Champion stayer Sweet It Is’ first pup to race wins on debut

Champion stayer Sweet It Is is now a proven producer. PIC

CHAMPION stayer Sweet It Is (Mogambo x Off Springer Nov '11) is now a proven brood bitch after her first pup to race, ( x Sweet It Is Jan '16) won on debut at on Tuesday night.

Owned by Ray Borda and trained by , the black dog was only fairly away from box eight, causing interference as he attempted to cross down towards the fence.

After checking off the back of one of the leaders around the turn, Aston It Is quickly balanced up again, railing through to in the run to the line to score by half a length in a handy 25.56.

Borda, who purchased the youngster as a pup, said he was impressed by the effort after a few things went against him during the run.

“He has shown ability at this stage, but I wasn't overly confident heading into the race because he is a mad-railer and it was his first start and he drew box eight,” Borda told Australian Racing Greyhound.

“But he showed his ability. He put a few out of business crossing to the fence, but he got to the rails and pushed up hard.

“I thought he might have cost himself the race when he got to the fence because he tried to rail up underneath the dog in front of him and he ran into the back of it which cost him his .

“To his credit he persisted and was able to get the win so there are some good signs there.”

Sweet It Is was the dominant stayer of her era

She finished her career having won 23 of her 65 starts, with her prize money sitting at $944,945.

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Borda says he was a massive fan of Sweet It Is on the race track, deciding to buy two pups despite the widespread belief that champion females often struggle to emulate their racetrack feats when they head to the barn.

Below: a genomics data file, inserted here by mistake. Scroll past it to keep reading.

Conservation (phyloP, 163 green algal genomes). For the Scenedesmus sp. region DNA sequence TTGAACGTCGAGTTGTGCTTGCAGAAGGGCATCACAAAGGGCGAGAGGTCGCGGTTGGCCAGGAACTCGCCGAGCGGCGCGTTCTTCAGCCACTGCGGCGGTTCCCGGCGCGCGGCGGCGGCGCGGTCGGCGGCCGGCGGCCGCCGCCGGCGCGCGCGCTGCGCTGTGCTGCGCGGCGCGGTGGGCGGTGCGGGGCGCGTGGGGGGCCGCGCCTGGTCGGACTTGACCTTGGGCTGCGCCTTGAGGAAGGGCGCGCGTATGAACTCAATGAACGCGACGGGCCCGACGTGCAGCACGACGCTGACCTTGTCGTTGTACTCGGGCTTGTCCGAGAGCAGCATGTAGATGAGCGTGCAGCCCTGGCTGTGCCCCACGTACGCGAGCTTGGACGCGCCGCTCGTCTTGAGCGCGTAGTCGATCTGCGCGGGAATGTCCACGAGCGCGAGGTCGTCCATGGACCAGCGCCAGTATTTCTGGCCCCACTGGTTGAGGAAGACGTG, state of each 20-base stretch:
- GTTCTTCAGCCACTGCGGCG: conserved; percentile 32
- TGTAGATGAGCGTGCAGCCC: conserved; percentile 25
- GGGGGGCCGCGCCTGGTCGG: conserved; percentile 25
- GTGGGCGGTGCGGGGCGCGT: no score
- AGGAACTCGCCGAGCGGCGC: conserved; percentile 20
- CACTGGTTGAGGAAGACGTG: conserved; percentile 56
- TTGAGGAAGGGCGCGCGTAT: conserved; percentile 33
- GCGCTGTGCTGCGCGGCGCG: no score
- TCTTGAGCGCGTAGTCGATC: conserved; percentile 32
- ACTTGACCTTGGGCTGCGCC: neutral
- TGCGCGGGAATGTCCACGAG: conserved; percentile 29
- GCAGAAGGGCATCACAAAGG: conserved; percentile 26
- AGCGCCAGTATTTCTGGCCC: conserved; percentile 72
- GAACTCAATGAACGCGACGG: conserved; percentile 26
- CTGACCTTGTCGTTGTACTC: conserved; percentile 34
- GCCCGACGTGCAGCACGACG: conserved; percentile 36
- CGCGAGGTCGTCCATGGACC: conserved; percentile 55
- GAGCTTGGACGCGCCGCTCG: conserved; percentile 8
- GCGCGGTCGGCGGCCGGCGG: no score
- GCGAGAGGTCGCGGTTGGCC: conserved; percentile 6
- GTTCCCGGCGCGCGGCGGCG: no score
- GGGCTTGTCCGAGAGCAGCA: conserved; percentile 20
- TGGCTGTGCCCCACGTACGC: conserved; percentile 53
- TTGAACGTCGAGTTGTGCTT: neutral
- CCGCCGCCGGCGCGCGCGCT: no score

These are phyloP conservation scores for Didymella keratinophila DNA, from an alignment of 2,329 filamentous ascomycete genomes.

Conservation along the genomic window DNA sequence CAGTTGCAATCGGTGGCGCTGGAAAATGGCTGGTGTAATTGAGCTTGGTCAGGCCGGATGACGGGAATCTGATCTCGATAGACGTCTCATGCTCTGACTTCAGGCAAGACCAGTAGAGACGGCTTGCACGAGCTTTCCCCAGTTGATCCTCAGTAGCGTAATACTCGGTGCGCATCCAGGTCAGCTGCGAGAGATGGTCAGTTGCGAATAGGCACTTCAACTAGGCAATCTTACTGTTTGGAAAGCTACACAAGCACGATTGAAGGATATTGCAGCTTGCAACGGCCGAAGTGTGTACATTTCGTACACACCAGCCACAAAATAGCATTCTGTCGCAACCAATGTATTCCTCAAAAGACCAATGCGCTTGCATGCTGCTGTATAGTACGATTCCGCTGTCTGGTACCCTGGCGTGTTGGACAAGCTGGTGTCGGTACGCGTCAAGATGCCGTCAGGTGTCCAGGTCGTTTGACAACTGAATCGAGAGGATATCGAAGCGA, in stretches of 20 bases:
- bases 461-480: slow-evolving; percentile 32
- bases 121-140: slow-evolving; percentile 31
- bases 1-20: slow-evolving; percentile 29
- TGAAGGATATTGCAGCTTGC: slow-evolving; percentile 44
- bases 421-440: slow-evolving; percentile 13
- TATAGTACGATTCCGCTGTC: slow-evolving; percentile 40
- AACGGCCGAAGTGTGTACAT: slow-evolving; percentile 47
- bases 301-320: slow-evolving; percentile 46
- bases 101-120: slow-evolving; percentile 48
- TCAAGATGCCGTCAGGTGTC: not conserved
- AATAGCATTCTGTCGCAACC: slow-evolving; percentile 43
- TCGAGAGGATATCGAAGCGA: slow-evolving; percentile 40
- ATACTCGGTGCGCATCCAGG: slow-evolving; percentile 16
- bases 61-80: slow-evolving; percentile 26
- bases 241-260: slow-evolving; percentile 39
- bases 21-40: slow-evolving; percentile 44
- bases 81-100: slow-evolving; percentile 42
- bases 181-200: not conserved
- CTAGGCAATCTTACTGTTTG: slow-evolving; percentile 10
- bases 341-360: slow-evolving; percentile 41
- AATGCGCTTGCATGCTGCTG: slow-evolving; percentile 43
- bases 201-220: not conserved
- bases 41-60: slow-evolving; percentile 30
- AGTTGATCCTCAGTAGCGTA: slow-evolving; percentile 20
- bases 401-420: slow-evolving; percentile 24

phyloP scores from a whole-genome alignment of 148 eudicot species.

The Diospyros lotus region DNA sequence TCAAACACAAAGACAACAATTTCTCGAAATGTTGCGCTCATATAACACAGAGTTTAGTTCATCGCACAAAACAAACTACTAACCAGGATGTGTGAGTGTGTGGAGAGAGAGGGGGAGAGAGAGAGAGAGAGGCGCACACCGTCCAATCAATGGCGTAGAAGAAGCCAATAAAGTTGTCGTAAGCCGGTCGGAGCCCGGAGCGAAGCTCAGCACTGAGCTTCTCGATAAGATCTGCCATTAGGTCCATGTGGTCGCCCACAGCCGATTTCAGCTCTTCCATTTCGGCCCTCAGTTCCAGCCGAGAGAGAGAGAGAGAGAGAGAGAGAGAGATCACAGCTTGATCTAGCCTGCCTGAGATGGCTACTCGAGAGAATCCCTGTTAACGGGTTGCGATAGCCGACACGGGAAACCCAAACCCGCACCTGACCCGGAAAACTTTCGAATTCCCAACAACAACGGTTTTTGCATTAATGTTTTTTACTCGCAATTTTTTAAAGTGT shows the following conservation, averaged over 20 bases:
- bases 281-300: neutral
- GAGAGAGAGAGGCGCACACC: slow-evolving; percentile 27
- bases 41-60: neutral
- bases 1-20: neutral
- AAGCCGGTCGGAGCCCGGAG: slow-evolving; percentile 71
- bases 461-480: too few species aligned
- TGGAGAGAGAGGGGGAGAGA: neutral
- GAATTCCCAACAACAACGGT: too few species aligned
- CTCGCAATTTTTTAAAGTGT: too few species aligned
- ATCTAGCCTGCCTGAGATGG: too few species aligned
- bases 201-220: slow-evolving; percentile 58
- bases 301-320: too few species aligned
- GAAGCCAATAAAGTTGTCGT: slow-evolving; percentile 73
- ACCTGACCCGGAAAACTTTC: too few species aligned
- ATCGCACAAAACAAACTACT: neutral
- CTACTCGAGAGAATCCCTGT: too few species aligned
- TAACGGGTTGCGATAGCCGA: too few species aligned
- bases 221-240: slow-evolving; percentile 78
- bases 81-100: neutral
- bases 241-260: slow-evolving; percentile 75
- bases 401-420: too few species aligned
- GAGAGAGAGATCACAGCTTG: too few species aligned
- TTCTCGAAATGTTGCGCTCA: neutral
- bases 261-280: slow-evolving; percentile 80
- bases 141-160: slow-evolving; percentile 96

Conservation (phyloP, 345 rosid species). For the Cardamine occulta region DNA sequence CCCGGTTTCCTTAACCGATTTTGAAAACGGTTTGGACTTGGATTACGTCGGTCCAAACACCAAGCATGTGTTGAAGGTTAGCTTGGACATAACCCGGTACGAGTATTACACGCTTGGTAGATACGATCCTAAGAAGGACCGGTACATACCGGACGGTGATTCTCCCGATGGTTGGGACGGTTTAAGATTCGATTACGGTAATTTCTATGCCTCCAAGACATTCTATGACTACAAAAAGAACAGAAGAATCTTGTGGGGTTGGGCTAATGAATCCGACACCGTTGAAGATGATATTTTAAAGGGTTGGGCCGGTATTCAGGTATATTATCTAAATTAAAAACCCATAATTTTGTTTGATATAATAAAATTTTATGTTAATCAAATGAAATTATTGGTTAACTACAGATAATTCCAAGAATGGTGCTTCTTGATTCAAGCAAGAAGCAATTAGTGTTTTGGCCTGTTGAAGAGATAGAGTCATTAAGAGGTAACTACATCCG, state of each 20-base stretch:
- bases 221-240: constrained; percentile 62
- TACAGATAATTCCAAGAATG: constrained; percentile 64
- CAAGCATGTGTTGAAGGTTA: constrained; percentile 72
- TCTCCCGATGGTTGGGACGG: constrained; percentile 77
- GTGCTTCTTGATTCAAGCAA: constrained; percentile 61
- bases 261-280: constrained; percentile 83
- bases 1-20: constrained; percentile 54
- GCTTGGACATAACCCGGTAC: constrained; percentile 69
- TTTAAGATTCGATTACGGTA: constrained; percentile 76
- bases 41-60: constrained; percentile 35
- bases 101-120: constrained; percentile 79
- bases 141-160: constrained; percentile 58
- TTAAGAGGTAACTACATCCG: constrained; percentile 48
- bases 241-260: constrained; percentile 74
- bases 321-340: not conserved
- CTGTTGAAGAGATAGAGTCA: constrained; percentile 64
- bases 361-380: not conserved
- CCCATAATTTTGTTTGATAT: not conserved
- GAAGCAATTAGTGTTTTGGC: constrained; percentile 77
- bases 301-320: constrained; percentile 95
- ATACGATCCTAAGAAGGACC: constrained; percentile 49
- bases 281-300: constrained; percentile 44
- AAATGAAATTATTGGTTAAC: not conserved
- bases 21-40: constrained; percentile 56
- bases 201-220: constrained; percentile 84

“Normally champions don't throw on, and even if they do there is a lot of pressure on the pups because everyone wants to compare them with their mothers,” he said.

“[Sweet It Is] was a phenomenal bitch. Ability wise she was a freak and she was the type of greyhound that everyone loved to watch – she created a lot of excitement and that's what the industry needs more of.

“Her pups certainly look the part – Aston It Is is a beautiful looking dog, but that's the mystery of racing – you never know what's under the bonnet until they get to the track.”

Borda says he isn't expecting Aston It Is or his unnamed brother to live up to the deeds of their superstar mother, but says the future is bright for the youngsters which don't turn two-years-old until next year.

“At this stage his brother doesn't look to be of the same class as Aston it Is, but with that being said he might get over more ground later on so we'll have to wait and see – they are only 19 months old so there is no rush.

“It's a big ask to be as good as their mother, but at this stage Aston It Is is doing things right – he has ability and is well balanced so we will have to wait and see what he does with a bit more experience.”

Borda also congratulated Aston It Is' trainer, Paul Abela, who he said is doing a great job with the pup as the entire industry watches on.

“Aston It Is slipped under the a bit on Thursday night – if had him he probably would have been odds on and all anyone was talking about – but people know about him now.

“Paul is a very good young trainer – he has done his time with plenty of dogs with lesser ability and has been very patient.

“He is very methodical in what he does and I am sure we are going to hear big things about him in the future – he does a great job.”

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